Last month I was supporting Bex run a half marathon on one of the hottest days of the year. After seeing her run past at the 12 mile mark I was walking to the finish area to meet her. It was roasting hot and a lot of runners were clearly beginning to struggle. I saw a group of people congregating around a collapsed runner so went over to help. I found the runner was unconscious and critically unwell with hyperthermia. While waiting for the ambulance to arrive I did all I could in the circumstances and was relieved there had been someone there to offer medical assistance. I won’t go into more detail about the case on the blog as I don’t feel it’s appropriate, but what I can say is the incident had a profound impact on me for several weeks afterwards and I still find myself thinking about it now.
Running has become such a popular sport with more people signing up for races and events than ever before. What we all need to remember, myself included, is that you need to respect the distance and your own limitations. It’s frustrating when you don’t feel 100% on race day or the weather conditions aren’t what you were expecting, but if this happens, you need to adapt and reset your expectations. Most of us will get away with it, but if you’re one of the few that doesn’t, it could be life-threatening. And really, is that worth it?
Following my experience I thought it would be worth talking a little about heat stroke and hyperthermia, how you can avoid them, and what to do if you come across someone in trouble.
What is heat stroke or hyperthermia?
Heatstroke develops when the body is unable to get rid of the excess heat that’s being produced. Excess heat production can be caused for many reasons, including high environmental temperature, high humidity, vigorous exercise, dehydration, lack of wind and heat retaining clothing. It’s easy to see how racing on a hot day is risky for heatstroke as you may be contending with all these factors at once!
If your core temperature rises and the body is unable to bring it down, (a condition called hyperthermia), irreversible damage to the brain, kidneys, liver, and adrenal glands and can occur, and sometimes even death.
Given how serious the consequences are, it’s worth thinking about how to avoid heatstroke and how to help someone in trouble.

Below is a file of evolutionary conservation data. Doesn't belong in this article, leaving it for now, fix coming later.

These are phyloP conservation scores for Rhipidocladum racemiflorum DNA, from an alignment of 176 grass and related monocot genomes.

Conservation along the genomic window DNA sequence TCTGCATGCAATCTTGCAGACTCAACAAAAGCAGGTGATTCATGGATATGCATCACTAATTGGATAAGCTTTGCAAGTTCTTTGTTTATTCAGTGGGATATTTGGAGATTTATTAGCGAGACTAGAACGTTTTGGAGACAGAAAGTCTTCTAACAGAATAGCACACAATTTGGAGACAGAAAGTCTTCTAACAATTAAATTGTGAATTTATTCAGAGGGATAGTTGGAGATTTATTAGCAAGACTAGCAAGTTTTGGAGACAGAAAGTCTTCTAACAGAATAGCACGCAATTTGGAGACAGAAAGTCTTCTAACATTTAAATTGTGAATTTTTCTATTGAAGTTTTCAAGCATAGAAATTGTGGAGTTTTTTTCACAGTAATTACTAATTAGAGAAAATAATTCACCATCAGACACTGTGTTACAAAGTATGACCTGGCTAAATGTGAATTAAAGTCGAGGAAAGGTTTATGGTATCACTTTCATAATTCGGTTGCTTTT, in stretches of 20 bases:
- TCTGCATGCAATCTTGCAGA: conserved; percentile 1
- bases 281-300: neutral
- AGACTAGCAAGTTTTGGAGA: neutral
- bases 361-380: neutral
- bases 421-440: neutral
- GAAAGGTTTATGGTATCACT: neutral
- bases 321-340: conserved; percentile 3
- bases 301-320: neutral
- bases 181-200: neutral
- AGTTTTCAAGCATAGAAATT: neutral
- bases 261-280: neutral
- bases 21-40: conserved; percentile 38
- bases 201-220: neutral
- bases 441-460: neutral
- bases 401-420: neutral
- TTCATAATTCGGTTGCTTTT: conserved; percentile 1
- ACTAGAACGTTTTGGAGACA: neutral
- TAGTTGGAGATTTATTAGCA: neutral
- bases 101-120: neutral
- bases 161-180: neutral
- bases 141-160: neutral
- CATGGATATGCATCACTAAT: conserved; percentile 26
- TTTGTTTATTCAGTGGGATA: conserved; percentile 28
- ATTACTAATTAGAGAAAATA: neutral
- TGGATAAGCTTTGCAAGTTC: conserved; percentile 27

What are the signs of heatstroke?
Early signs of heatstroke include:
- headache, nausea, dizziness, increased breathing rate and confusion
- hallucinations, muscle twitching, seizure and incontinence
- unconsciousness/ coma and small pin- point pupils
What to do if you find someone in trouble
If you’re not medically trained it can be hard to tell how unwell someone is. I’d recommend that everyone should attend a Basic Life Support course to give them confidence in this type of situation, but if you’re in doubt it’s always best to call for help. That could be getting the attention of the course medics or St John’s Ambulance if you’re at a race, or ringing 999 if you’re really worried.
In the meantime there are lots of simple things you can do to help. Here are some suggestions:
- Move the runner into a shaded area if possible
- If they are conscious lay the runner flat and raise their legs. If they are not responding to you, place them in the recovery position and immediately call 999.
- Remove their clothing (obviously retaining modesty where appropriate), and spray them with tepid water and fan them.
- Do not use ice packs/ cold water/ or blow cold air on them. This could make it worse.
- If conscious, try and encourage them to take sips of fluid.
How to avoid heatstroke when exercising in the heat
There are plenty of simple things you can do to avoid heatstroke. Ensure that you wear loose, light clothing, and preferably in white. Go for natural materials over synthetic ones. Try and have regular sips of fluids and if possible, spray yourself with tepid water (thank goodness for the kind souls who come out with their hosepipes on race day!).
It’s recommended that if the temperature is over 28oC an endurance race should be cancelled. I’m not sure how often this happens in reality, but it may be worth considering if you want to take part in a race if the temperature is higher than this.
It is possible to acclimatise your body to exercise in extreme conditions. I don’t know a huge amount about this, (perhaps it could be another blog post once I’ve done some more research?) but the general principle is to train excessively in warmer conditions, so either in a hot room or sauna or in an impermeable tracksuit. I wouldn’t try this unless you’ve got expert guidance as you could end up giving yourself heatstroke if you’re not careful!
On reflection, I think I’ve suffered from heatstroke quite a few times. I remember feeling really unwell towards the end of Barcelona Marathon- I was nauseous and dizzy and couldn’t stand up at the end. My experience at the half marathon has taught me to listen to my body. Nothing is more important than your health, not even a shiny new PB.
The Santa Rosa Marathon in a few months is likely to be warm despite starting at 6am, so I’m going to listen to my own advice and listen to my body.
Have you ever suffered from heatstroke? What precautions do you take when exercising in the heat? Do you think this post will change your behaviour?